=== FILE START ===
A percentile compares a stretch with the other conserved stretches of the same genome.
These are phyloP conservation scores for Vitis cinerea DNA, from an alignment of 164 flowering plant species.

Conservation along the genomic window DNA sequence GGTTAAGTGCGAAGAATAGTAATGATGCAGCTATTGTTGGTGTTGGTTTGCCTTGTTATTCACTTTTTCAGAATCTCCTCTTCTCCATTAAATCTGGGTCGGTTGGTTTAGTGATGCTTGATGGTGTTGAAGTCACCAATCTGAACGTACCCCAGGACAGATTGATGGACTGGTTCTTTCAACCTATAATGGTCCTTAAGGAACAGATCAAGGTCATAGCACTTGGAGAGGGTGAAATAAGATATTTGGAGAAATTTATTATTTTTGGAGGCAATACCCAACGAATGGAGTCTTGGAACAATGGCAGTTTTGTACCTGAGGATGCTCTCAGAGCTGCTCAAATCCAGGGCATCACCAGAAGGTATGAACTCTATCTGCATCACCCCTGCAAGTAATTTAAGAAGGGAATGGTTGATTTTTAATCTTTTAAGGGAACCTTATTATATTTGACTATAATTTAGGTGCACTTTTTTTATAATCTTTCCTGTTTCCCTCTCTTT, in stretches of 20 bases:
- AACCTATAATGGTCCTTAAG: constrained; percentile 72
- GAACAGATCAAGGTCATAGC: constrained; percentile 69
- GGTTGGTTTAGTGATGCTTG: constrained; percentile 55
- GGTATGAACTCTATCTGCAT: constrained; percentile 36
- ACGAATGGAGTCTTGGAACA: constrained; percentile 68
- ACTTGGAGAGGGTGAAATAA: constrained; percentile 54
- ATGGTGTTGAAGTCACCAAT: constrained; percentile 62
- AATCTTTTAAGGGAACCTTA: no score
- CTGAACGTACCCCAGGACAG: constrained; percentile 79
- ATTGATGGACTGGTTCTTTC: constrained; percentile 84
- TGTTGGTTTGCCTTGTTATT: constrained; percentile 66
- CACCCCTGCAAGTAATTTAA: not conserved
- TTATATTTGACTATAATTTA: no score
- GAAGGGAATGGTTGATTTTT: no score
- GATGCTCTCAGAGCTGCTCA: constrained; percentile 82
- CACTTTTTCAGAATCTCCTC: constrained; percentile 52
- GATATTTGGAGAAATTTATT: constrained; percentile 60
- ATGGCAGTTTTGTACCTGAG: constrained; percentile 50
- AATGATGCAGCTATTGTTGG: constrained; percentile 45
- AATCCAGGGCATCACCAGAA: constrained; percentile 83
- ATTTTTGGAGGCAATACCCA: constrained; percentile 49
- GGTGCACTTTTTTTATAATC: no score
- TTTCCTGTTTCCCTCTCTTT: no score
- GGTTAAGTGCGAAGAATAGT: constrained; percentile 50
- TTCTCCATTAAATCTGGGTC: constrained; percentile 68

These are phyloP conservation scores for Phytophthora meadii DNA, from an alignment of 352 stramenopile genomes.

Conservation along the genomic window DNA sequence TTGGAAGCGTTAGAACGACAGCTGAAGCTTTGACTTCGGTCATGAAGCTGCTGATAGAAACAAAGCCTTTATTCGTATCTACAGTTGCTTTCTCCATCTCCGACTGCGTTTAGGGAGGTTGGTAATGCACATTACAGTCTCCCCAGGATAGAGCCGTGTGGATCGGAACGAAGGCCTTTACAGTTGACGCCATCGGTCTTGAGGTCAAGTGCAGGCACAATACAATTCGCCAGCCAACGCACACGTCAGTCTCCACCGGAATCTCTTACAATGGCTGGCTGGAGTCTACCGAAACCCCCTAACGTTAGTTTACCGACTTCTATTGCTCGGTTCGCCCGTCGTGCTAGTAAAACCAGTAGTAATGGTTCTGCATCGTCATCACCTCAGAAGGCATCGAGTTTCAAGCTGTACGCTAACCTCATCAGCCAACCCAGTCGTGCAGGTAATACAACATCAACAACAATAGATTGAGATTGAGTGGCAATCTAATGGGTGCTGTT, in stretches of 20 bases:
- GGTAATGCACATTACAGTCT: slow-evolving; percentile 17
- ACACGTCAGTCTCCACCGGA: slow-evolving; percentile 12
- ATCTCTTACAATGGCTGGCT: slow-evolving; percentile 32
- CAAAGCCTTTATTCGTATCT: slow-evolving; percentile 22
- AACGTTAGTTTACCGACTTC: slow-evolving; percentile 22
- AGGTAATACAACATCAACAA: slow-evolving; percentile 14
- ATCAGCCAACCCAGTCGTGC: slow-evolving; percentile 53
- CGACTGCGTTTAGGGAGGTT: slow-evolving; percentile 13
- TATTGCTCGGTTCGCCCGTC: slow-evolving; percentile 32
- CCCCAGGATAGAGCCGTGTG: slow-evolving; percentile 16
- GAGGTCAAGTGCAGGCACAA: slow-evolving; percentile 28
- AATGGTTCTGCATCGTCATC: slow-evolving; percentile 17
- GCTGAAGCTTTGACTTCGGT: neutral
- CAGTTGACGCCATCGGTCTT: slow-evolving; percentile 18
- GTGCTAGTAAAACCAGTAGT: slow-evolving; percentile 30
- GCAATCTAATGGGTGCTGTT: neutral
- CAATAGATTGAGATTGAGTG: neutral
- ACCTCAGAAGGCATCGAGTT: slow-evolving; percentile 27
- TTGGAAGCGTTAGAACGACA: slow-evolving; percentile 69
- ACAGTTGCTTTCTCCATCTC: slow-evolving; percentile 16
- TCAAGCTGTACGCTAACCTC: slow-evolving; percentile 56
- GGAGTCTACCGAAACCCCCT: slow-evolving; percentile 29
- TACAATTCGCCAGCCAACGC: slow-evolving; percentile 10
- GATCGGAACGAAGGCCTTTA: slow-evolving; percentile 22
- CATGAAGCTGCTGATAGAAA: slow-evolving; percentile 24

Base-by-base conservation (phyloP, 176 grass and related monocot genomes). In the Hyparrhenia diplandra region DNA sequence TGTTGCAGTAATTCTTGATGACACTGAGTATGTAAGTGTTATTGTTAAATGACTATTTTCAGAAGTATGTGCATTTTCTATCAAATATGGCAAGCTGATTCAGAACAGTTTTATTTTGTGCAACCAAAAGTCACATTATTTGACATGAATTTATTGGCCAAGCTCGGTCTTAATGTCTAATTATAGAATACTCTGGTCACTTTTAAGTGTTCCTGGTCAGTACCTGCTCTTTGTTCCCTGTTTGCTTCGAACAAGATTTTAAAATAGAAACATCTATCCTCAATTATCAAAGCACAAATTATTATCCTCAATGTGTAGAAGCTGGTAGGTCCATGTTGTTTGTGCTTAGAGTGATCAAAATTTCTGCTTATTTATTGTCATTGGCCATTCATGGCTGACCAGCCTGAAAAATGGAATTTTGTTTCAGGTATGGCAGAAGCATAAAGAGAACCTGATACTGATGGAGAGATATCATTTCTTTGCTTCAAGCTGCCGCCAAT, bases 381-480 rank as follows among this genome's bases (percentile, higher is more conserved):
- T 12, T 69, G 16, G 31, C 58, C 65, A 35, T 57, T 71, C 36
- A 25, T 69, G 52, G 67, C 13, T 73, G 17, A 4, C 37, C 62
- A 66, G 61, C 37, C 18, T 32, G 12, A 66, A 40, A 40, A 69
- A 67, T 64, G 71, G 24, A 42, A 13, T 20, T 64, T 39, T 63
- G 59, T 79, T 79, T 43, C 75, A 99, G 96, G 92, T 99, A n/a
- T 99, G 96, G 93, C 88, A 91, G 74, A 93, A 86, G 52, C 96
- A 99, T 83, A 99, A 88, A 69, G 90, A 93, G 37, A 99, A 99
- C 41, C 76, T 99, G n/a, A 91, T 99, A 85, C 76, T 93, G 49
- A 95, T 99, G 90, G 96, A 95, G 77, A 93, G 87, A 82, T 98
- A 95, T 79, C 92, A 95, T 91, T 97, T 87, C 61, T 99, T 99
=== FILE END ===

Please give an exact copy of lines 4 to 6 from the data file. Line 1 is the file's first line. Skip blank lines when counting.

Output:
- AACCTATAATGGTCCTTAAG: constrained; percentile 72
- GAACAGATCAAGGTCATAGC: constrained; percentile 69
- GGTTGGTTTAGTGATGCTTG: constrained; percentile 55